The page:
Ok, I can’t just wave it all away like that. I did learn a lot of valuable things in high school. Not always on the education end of things, but in general. Hell, I wrote my whole graduation speech on the lessons I’ve gotten from high school; I learned how to search for myself, how to fall, how to try and try again, and I learned how to be. That’s an eloquently vague way of putting it, but I’ve just learned so much about myself and the world that I don’t want to put constricting boxes around it all. Surprisingly though, I think the most valuable lesson I learned was how to fall, and fall hard. Unfortunately, there’s more than one instance of this from the past four years, but I think the most poignant one was from the end of sophomore year because that was the time I fell all on my own, without being knocked over by some family problem or other. That was my problem, my mess, my madness and if I’m being quite honest here, watching it spill out all over everything and trying to clean it up? It sucked. A lot.
I think it began around the time I realized I wasn’t naturally good at Algebra 2 like I had been with Geometry. I probably should have worked harder, but all the homework assignments coupled with what seemed like a thousand other homework assignments for other classes— yeah, I felt buried alive. In quicksand. With great heavy bags of “insecurity” and “guilt” strapped to my ankles. I think the most characteristic quality of this whole time period was confusion, I was confused about who I was, what I wanted, and what I was doing here on earth. I felt like a complete failure, falling down, down, down (oh and did I mention I was also falling painfully and deeply in love for the first time in my life? That was not nearly as pleasant as they show it to be in the movies). But I’m so incredibly, oddly grateful for it. If anything, it shook me awake and taught me how to claw my way back up by finding strength where I didn’t know any to exist. And I’m pretty sure that out of everything I’ve learned— how to use the quadratic formula, calculating bmi, critically analyzing a passage— pulling myself together is going to be used most.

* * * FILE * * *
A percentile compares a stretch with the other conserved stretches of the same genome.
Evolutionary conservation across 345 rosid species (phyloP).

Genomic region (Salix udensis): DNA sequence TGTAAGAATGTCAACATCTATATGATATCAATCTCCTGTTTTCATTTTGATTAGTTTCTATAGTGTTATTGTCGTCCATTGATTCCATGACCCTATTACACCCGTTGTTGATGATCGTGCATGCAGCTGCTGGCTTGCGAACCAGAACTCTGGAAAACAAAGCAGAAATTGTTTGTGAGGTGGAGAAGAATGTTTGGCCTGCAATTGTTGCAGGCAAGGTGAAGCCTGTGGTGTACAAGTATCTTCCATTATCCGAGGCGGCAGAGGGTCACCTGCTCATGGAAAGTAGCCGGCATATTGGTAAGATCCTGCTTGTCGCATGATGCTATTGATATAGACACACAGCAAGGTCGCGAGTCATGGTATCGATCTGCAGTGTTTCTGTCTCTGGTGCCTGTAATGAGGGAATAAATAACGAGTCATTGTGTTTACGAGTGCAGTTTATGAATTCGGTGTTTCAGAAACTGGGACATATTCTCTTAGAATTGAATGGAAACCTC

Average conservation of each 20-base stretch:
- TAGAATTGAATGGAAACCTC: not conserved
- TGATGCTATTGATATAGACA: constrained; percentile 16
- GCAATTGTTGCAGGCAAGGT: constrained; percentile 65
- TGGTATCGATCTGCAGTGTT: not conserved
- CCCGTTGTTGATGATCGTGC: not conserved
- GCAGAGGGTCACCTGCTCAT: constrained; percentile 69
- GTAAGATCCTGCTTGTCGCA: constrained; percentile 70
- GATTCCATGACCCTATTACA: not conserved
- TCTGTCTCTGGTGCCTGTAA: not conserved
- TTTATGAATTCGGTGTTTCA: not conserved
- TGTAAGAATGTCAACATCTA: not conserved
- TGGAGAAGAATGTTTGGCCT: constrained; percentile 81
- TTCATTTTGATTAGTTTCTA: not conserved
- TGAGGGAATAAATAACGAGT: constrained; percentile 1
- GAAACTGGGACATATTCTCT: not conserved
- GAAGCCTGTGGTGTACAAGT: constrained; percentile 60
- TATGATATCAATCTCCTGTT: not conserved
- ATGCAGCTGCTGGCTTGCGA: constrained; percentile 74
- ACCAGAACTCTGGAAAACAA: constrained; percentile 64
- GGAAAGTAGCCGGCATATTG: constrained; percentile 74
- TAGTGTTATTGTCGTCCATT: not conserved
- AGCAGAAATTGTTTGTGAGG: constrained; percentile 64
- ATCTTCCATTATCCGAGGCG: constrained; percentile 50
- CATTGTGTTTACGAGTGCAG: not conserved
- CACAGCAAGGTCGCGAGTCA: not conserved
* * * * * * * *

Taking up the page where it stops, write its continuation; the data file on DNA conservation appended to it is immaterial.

I’ve tried almost every method in the book to put myself back on track; music, jogs, singing, volunteer work, blogs, playing piano, novels, hikes, art, writing. I’d like to think that depression has made me a decently well-rounded, interesting human being. Silver linings, I suppose. But what has been the most important to me, at least consistently, has been writing. I can’t stop myself from writing most times, and I end up scribbling blurbs of poetry into the margins of all my notebooks. My walls are covered in butcher paper and slabs of balsa wood to catch all the words I throw onto them. I’ve made it somewhat of an art project; I experiment with font and typeface and notice how beautifully letters stack on top of one another. People ask me why my walls look like that, but I can’t imagine writing for any other purpose than because I have to. Because I like the way different words convey different things, but sometimes you can use the same words because it sounds pretty or feels right, and that’s really the only way I write, by instinct, by what feels right coming out of my black pilot G-2 pen. I think it’s always been like that for me, I wrote my first “story” when I was seven just for the heck of it. I don’t need any other motivation than myself.
I think that’s another important thing that I’ve learned; self-reliance (thank you, Emerson). This year especially, I’ve been given the independence I’ve felt all along and I’ve simultaneously come to a point where I actually really like the person I am. Going through high school I spent so much of my time hating myself and worrying about what everyone else thought of me. But here we are at the end, and I no longer care who likes me (or hates me, for that matter), because I like me, and that’s the only approval I need. Again, this sounds cliche, but I’ve gone over this in my head several times and I don’t know how else to express it. I’m really excited about moving on from high school, because I can see how much of a grasp I’ve got on my identity these past few years. Now it’s up to me, and only me, to decide who exactly I am and how I want to continue my life.
I don’t know how to reply… I don’t know who this is. If it’s any consolation, I don’t want to keep anyone. I have no intention of staying with one person for forever (at least at this point in my life). That’s probably not much consolation, but just so ya know.
Nothing cleans out your mind quite like the salt spray of the ocean,
the consistent waves drowning out the sounds of your worries
and the strong tides shifting and shaking the doubts out
from right under you. You can count on it.
Count on the sea to filter your thoughts, sift through the muddled madness
and pull only serenity, peace, contentment from its depths.
Well if sugar-coating is false sweet talk born of exaggeration,
then salt-coating is genuine simple talk, unmasked, only magnified
and real. As real as the salty swells in my mouth, as real as the current
of the ocean waves, as real as the sand wrapping around my sinking
feet, and the sea simultaneously burying me and saving me.